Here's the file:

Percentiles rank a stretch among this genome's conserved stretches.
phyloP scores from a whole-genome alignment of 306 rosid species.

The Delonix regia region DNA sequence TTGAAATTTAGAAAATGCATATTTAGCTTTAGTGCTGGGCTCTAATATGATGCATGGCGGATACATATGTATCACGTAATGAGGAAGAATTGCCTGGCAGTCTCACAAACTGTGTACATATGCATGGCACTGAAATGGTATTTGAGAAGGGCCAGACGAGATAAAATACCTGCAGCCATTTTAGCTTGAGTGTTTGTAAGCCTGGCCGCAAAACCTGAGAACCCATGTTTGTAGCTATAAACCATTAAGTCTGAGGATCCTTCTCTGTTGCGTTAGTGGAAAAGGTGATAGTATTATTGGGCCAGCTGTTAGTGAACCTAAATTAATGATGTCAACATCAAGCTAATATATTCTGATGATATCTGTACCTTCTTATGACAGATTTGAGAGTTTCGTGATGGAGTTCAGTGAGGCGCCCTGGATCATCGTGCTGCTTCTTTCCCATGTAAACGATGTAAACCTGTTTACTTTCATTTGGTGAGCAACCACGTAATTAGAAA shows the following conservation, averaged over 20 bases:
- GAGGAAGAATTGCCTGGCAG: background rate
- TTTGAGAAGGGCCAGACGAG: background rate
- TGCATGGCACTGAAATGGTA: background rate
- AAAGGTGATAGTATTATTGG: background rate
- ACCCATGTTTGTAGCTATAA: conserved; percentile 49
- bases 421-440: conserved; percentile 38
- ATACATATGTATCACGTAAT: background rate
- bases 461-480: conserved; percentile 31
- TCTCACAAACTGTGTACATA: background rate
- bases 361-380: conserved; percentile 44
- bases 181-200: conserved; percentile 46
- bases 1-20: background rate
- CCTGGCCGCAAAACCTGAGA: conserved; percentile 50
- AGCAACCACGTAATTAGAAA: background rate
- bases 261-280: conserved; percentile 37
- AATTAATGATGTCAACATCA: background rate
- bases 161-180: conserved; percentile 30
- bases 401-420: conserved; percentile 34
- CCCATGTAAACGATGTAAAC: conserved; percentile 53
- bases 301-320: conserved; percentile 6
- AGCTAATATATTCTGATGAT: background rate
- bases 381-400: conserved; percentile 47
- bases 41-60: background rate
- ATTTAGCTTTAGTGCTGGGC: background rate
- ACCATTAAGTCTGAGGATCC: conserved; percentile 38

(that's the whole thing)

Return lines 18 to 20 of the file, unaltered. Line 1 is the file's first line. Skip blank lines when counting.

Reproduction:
- bases 261-280: conserved; percentile 37
- AATTAATGATGTCAACATCA: background rate
- bases 161-180: conserved; percentile 30